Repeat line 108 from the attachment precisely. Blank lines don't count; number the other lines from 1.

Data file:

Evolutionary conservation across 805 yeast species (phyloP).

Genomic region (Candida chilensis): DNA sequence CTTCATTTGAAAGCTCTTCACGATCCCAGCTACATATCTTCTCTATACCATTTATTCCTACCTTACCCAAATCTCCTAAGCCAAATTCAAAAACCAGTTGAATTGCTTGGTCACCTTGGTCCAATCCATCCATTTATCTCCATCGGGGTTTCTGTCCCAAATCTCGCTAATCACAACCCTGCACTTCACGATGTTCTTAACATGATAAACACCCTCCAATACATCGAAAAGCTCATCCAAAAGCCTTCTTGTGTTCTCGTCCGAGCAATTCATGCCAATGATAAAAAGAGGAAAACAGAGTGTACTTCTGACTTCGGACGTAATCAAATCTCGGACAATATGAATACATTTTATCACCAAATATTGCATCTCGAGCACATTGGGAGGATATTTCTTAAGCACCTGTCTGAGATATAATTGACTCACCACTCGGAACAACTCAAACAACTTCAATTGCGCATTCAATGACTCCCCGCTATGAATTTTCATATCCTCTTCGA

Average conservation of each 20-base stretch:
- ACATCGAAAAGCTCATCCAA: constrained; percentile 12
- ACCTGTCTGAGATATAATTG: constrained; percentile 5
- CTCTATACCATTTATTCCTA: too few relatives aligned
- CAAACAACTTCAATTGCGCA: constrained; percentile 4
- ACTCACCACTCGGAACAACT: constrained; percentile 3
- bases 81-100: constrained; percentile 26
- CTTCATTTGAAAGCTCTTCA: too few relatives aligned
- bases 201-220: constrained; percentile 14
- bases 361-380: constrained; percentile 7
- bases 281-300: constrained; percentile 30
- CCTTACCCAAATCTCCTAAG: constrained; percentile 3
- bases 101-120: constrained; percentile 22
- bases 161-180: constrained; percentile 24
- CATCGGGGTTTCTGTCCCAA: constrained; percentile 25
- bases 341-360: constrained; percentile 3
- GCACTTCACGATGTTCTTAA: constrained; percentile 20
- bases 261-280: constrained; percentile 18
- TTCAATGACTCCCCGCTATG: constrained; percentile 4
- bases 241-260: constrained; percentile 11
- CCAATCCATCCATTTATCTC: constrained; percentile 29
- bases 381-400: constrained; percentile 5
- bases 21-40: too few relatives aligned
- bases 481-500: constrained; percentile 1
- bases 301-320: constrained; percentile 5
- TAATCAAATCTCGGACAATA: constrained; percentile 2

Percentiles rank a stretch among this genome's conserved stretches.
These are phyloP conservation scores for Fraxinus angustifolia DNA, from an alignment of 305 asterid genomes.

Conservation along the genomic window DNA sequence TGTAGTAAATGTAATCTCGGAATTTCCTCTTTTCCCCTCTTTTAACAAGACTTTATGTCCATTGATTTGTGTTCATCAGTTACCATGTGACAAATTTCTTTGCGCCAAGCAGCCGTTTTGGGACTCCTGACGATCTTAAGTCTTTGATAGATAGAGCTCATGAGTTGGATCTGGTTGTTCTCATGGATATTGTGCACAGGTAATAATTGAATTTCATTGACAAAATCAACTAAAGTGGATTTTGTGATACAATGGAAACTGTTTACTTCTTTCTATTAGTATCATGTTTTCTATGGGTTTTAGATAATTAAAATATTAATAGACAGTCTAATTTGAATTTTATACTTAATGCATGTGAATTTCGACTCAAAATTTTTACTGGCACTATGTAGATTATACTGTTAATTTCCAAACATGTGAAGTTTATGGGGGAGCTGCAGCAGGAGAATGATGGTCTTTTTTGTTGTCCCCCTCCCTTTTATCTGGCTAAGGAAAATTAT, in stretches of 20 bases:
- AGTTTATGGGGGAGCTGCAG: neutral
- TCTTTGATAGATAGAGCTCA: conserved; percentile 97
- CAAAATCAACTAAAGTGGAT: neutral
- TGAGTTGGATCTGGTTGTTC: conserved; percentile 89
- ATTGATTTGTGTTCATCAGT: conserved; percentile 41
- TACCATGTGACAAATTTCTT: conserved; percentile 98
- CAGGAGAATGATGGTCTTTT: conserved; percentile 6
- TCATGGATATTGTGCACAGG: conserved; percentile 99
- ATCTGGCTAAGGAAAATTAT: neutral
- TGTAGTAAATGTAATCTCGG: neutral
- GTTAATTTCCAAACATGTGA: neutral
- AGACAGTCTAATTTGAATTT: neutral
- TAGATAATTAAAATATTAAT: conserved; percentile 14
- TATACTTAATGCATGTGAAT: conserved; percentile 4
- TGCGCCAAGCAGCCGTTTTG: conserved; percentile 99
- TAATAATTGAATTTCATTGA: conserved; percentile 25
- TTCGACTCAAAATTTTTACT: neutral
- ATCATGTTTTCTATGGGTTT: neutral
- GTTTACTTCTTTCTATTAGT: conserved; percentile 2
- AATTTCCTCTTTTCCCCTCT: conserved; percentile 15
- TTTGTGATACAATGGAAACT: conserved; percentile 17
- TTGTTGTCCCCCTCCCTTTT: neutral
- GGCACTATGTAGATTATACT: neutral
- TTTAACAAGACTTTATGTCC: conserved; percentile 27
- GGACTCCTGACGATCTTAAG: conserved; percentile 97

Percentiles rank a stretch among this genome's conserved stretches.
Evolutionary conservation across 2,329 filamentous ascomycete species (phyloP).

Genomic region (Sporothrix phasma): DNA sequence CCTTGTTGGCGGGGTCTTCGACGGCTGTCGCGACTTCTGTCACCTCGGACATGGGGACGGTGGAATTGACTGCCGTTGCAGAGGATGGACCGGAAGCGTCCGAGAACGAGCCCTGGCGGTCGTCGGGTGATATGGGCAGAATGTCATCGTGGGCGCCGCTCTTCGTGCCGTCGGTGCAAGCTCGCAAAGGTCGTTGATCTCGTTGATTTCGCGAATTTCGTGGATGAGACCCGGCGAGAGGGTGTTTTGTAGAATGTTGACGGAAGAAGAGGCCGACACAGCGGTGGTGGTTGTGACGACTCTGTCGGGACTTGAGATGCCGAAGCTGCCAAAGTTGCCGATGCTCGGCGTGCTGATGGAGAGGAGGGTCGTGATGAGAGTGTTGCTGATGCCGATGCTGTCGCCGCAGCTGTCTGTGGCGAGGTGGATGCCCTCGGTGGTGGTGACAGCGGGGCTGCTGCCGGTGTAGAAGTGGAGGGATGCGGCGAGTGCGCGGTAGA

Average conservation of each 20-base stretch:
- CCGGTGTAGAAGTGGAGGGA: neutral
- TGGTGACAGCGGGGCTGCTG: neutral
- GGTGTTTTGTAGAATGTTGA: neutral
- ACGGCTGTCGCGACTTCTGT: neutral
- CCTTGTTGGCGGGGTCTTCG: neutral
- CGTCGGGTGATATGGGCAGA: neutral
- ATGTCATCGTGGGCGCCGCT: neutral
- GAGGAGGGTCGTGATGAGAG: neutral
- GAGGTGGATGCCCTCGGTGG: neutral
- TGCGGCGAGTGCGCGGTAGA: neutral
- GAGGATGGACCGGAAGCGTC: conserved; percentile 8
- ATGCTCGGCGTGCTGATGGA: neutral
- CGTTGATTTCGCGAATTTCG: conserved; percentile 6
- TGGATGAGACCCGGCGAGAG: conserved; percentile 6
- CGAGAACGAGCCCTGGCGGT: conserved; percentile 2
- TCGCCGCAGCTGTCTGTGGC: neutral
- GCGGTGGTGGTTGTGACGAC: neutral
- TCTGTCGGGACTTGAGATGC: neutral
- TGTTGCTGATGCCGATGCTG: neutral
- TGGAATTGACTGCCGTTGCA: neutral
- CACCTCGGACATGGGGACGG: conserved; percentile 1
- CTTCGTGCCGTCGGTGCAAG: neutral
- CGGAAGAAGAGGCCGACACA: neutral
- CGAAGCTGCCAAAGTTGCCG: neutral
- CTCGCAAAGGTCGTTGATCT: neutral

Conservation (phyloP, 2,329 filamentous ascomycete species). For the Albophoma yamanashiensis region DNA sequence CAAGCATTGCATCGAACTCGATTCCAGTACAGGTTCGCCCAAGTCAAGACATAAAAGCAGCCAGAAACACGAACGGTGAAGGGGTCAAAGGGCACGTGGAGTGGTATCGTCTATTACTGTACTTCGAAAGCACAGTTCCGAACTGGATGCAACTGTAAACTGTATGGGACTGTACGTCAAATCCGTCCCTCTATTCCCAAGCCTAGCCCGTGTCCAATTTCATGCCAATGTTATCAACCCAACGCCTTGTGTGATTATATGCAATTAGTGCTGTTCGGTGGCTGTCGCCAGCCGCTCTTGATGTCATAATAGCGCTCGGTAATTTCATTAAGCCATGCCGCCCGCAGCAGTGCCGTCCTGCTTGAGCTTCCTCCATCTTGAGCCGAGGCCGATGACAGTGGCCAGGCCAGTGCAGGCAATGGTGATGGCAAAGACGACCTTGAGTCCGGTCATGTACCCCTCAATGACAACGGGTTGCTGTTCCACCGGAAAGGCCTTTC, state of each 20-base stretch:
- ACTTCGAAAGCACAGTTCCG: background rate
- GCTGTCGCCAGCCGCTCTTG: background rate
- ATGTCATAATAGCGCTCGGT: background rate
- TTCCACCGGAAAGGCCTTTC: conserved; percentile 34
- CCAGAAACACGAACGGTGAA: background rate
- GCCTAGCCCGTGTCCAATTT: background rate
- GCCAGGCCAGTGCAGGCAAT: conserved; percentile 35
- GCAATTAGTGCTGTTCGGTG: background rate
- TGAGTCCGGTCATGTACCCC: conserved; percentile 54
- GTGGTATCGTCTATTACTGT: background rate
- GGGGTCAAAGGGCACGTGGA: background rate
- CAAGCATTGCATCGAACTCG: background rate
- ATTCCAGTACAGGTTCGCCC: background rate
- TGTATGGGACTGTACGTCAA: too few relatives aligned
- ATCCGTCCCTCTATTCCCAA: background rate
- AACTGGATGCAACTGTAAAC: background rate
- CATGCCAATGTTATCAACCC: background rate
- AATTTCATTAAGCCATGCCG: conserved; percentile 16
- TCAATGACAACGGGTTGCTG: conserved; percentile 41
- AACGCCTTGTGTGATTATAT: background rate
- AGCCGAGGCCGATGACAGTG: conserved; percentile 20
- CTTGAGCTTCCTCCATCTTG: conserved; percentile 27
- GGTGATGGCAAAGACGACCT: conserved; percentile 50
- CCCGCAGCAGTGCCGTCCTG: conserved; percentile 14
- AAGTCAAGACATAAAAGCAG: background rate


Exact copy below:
- CTTGAGCTTCCTCCATCTTG: conserved; percentile 27